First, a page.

Institutionalized slavery had largely run its historical course in the western world by 1860, the year of Lincoln’s election. In England the slave trade was prohibited in 1807 and made a capital crime in 1827. In 1833 and 1834, Parliament outlawed slavery and emancipated all slaves in the Empire, and in 1838 it abolished indentured servitude. Twenty million pounds was paid in compensation to plantation owners in the Caribbean, an example that might have been followed in the United States, but wasn’t. France finally abolished the institution in its Empire in 1848, after prior repeals and re-establishment in some of its colonies. In Russia, slavery was abolished by Peter the Great, and serfs were emancipated in 1861 by Tsar Alexander II.
In addition to these major powers, some 17 other nations had formally abolished slavery by 1860, and another dozen or so would do so in the century following the Civil War, though the practice persists secretly in many countries, for labor and for sex. Its existence in the American South, therefore, was anachronistic, and it was thus only a matter of time before it would come to an end, peacefully, as in England, France, Russia, etc., or violently. It ended violently because the regions had grown very far apart economically and culturally, because slaveholders had invested billions of dollars in their slaves and felt that they could not weather such an economic loss, and because Southern leadership and citizenry could not imagine what they would do with almost 4,000,000 suddenly free blacks in their midst.
This was the history, then, that would make men. Now let us talk about the man who would make history.
Was Lincoln a truly great man? Yes. Was he a truly great President? Yes. Was he a complex man, both good and bad, with strengths and weaknesses? No, there was nothing bad about him, and he had no weaknesses worth talking about. Was he, then, a perfect human being? No, because he made mistakes, but to make mistakes is not necessarily to be weak. Was he forced into glory? No, he earned it and paid the ultimate price for it.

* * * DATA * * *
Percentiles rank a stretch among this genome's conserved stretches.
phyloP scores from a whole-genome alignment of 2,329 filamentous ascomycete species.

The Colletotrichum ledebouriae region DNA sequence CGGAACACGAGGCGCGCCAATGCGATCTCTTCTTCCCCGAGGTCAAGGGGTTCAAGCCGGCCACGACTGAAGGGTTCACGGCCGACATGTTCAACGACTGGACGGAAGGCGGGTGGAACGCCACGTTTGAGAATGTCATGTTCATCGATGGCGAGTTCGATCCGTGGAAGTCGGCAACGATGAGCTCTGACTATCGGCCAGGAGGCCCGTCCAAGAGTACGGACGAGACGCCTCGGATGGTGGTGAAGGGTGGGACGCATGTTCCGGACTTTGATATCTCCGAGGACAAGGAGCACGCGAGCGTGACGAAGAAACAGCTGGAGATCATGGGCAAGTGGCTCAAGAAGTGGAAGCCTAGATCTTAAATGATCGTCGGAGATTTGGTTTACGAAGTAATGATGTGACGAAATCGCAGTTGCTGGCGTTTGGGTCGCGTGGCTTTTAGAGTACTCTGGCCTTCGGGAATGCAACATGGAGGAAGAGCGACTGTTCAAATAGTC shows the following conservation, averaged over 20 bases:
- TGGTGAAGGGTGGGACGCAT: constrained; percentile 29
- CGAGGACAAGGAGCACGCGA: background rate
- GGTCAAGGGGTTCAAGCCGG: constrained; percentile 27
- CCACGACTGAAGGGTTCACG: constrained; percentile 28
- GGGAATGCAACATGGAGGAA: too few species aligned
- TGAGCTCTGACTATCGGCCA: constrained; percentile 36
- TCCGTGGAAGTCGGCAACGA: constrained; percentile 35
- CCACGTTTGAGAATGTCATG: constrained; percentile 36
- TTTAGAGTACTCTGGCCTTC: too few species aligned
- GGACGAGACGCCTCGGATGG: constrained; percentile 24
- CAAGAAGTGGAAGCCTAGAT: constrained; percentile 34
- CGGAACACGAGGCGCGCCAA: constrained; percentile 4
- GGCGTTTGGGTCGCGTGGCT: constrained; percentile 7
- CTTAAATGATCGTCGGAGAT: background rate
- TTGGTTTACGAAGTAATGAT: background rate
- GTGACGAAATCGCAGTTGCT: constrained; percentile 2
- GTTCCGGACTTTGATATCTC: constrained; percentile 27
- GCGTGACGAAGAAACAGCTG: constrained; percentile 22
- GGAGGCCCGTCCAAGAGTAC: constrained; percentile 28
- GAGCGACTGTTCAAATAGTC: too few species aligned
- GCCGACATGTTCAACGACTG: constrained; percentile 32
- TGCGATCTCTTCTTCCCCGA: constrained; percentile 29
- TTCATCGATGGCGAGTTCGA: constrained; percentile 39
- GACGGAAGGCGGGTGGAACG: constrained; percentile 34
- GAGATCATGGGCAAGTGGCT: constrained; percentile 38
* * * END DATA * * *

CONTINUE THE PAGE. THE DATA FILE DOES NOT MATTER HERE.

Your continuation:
Lincoln, and at times it appears that only Lincoln, during his period, realized that goals had to be not only praiseworthy, but accomplished gradually, in stages, in the fullness of time. Without that acumen and foresight, it is likely that the Rebellion would have succeeded, that the United States would have ceased to exist as one nation, and that human bondage would have continued in a country whose organic law, i.e., its Constitution, guaranteed it, and this despite the fact that it was anachronistic in the world even at that time. Even with the acumen and foresight, this scenario came perilously close to reality. The North, the Federal Government, the United States, was truly not out of the woods until 1863 and even then might have lost the war if Gettysburg had gone the other way. No one who knows anything about the war can doubt the fighting qualities of the Southern man, the superb generalship the South brought to the conflict, and the tenacity of the people of the South in the face of an adversary that substantially outnumbered them and that had substantially more of virtually everything – gold, railroads, ships, armaments, manufactured goods, lumber, food, etc. – than they had. Despite this lopsided balance in resources, Lincoln would say in late 1862, that if there was a place worse than hell, he was in it. And why not, after Union disasters on the Peninsula and at Second Bull Run and at Fredericksburg and with one commander who had a chronic case of “the slows,” another whose braggadocio and cruelty made Lincoln cringe, and another who did not hesitate to admit that he was unfit to command an army.